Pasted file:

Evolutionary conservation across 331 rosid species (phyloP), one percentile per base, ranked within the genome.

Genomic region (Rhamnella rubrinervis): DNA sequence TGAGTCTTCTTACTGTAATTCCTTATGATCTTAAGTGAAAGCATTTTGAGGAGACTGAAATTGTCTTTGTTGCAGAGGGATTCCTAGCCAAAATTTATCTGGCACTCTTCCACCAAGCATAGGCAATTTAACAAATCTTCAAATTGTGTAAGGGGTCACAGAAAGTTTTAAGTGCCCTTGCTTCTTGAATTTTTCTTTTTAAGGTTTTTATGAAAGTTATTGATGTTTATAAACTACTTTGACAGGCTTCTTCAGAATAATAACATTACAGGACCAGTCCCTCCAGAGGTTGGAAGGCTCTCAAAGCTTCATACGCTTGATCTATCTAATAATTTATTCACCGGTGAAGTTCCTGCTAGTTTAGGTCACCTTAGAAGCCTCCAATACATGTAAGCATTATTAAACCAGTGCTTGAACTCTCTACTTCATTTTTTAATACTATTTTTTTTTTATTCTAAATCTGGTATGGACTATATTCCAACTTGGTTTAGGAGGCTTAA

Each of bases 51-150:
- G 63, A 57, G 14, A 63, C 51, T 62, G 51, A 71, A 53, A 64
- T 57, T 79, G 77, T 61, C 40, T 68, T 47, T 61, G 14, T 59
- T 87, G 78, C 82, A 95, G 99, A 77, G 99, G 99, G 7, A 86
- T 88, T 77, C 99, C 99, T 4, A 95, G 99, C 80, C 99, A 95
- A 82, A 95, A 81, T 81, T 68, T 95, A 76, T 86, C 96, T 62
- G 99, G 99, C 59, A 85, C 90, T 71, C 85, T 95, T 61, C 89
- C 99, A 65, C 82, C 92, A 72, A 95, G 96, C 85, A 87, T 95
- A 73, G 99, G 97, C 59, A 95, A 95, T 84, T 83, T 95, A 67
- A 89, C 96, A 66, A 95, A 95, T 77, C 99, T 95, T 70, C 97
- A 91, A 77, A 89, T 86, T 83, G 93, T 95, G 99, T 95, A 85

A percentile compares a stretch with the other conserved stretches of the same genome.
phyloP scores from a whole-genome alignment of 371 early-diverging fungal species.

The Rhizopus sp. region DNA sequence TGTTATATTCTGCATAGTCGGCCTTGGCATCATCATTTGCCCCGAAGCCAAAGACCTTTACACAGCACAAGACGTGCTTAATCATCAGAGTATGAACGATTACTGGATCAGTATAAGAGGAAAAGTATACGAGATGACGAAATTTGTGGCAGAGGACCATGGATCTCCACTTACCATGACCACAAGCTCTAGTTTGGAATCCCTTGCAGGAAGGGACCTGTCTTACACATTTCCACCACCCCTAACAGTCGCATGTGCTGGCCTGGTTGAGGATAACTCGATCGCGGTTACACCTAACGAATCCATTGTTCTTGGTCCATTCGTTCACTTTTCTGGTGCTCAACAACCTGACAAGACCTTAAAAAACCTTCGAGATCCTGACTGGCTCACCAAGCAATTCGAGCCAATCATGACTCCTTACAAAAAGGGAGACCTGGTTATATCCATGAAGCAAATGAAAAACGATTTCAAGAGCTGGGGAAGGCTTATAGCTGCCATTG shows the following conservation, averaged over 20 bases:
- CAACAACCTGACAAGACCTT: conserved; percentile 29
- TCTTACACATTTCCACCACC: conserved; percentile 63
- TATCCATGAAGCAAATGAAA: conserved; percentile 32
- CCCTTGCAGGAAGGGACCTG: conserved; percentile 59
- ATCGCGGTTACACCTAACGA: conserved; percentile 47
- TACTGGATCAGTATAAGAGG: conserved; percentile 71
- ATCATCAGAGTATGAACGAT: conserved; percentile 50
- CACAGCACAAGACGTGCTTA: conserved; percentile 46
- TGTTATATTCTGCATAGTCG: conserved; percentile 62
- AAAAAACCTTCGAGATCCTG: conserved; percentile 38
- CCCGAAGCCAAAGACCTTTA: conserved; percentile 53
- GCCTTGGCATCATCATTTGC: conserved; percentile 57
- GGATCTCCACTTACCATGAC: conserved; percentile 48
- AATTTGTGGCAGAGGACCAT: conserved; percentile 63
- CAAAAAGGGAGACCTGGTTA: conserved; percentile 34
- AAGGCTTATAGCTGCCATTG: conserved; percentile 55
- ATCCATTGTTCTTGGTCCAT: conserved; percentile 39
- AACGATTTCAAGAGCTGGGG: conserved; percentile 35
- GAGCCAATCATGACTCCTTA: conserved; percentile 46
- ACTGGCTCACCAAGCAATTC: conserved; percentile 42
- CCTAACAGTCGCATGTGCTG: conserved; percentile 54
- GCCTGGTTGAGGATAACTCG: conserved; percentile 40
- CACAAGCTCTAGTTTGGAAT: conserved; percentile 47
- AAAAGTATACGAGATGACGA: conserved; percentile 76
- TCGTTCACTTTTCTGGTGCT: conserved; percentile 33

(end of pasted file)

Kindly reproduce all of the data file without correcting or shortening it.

Evolutionary conservation across 331 rosid species (phyloP), one percentile per base, ranked within the genome.

Genomic region (Rhamnella rubrinervis): DNA sequence TGAGTCTTCTTACTGTAATTCCTTATGATCTTAAGTGAAAGCATTTTGAGGAGACTGAAATTGTCTTTGTTGCAGAGGGATTCCTAGCCAAAATTTATCTGGCACTCTTCCACCAAGCATAGGCAATTTAACAAATCTTCAAATTGTGTAAGGGGTCACAGAAAGTTTTAAGTGCCCTTGCTTCTTGAATTTTTCTTTTTAAGGTTTTTATGAAAGTTATTGATGTTTATAAACTACTTTGACAGGCTTCTTCAGAATAATAACATTACAGGACCAGTCCCTCCAGAGGTTGGAAGGCTCTCAAAGCTTCATACGCTTGATCTATCTAATAATTTATTCACCGGTGAAGTTCCTGCTAGTTTAGGTCACCTTAGAAGCCTCCAATACATGTAAGCATTATTAAACCAGTGCTTGAACTCTCTACTTCATTTTTTAATACTATTTTTTTTTTATTCTAAATCTGGTATGGACTATATTCCAACTTGGTTTAGGAGGCTTAA

Each of bases 51-150:
- G 63, A 57, G 14, A 63, C 51, T 62, G 51, A 71, A 53, A 64
- T 57, T 79, G 77, T 61, C 40, T 68, T 47, T 61, G 14, T 59
- T 87, G 78, C 82, A 95, G 99, A 77, G 99, G 99, G 7, A 86
- T 88, T 77, C 99, C 99, T 4, A 95, G 99, C 80, C 99, A 95
- A 82, A 95, A 81, T 81, T 68, T 95, A 76, T 86, C 96, T 62
- G 99, G 99, C 59, A 85, C 90, T 71, C 85, T 95, T 61, C 89
- C 99, A 65, C 82, C 92, A 72, A 95, G 96, C 85, A 87, T 95
- A 73, G 99, G 97, C 59, A 95, A 95, T 84, T 83, T 95, A 67
- A 89, C 96, A 66, A 95, A 95, T 77, C 99, T 95, T 70, C 97
- A 91, A 77, A 89, T 86, T 83, G 93, T 95, G 99, T 95, A 85

A percentile compares a stretch with the other conserved stretches of the same genome.
phyloP scores from a whole-genome alignment of 371 early-diverging fungal species.

The Rhizopus sp. region DNA sequence TGTTATATTCTGCATAGTCGGCCTTGGCATCATCATTTGCCCCGAAGCCAAAGACCTTTACACAGCACAAGACGTGCTTAATCATCAGAGTATGAACGATTACTGGATCAGTATAAGAGGAAAAGTATACGAGATGACGAAATTTGTGGCAGAGGACCATGGATCTCCACTTACCATGACCACAAGCTCTAGTTTGGAATCCCTTGCAGGAAGGGACCTGTCTTACACATTTCCACCACCCCTAACAGTCGCATGTGCTGGCCTGGTTGAGGATAACTCGATCGCGGTTACACCTAACGAATCCATTGTTCTTGGTCCATTCGTTCACTTTTCTGGTGCTCAACAACCTGACAAGACCTTAAAAAACCTTCGAGATCCTGACTGGCTCACCAAGCAATTCGAGCCAATCATGACTCCTTACAAAAAGGGAGACCTGGTTATATCCATGAAGCAAATGAAAAACGATTTCAAGAGCTGGGGAAGGCTTATAGCTGCCATTG shows the following conservation, averaged over 20 bases:
- CAACAACCTGACAAGACCTT: conserved; percentile 29
- TCTTACACATTTCCACCACC: conserved; percentile 63
- TATCCATGAAGCAAATGAAA: conserved; percentile 32
- CCCTTGCAGGAAGGGACCTG: conserved; percentile 59
- ATCGCGGTTACACCTAACGA: conserved; percentile 47
- TACTGGATCAGTATAAGAGG: conserved; percentile 71
- ATCATCAGAGTATGAACGAT: conserved; percentile 50
- CACAGCACAAGACGTGCTTA: conserved; percentile 46
- TGTTATATTCTGCATAGTCG: conserved; percentile 62
- AAAAAACCTTCGAGATCCTG: conserved; percentile 38
- CCCGAAGCCAAAGACCTTTA: conserved; percentile 53
- GCCTTGGCATCATCATTTGC: conserved; percentile 57
- GGATCTCCACTTACCATGAC: conserved; percentile 48
- AATTTGTGGCAGAGGACCAT: conserved; percentile 63
- CAAAAAGGGAGACCTGGTTA: conserved; percentile 34
- AAGGCTTATAGCTGCCATTG: conserved; percentile 55
- ATCCATTGTTCTTGGTCCAT: conserved; percentile 39
- AACGATTTCAAGAGCTGGGG: conserved; percentile 35
- GAGCCAATCATGACTCCTTA: conserved; percentile 46
- ACTGGCTCACCAAGCAATTC: conserved; percentile 42
- CCTAACAGTCGCATGTGCTG: conserved; percentile 54
- GCCTGGTTGAGGATAACTCG: conserved; percentile 40
- CACAAGCTCTAGTTTGGAAT: conserved; percentile 47
- AAAAGTATACGAGATGACGA: conserved; percentile 76
- TCGTTCACTTTTCTGGTGCT: conserved; percentile 33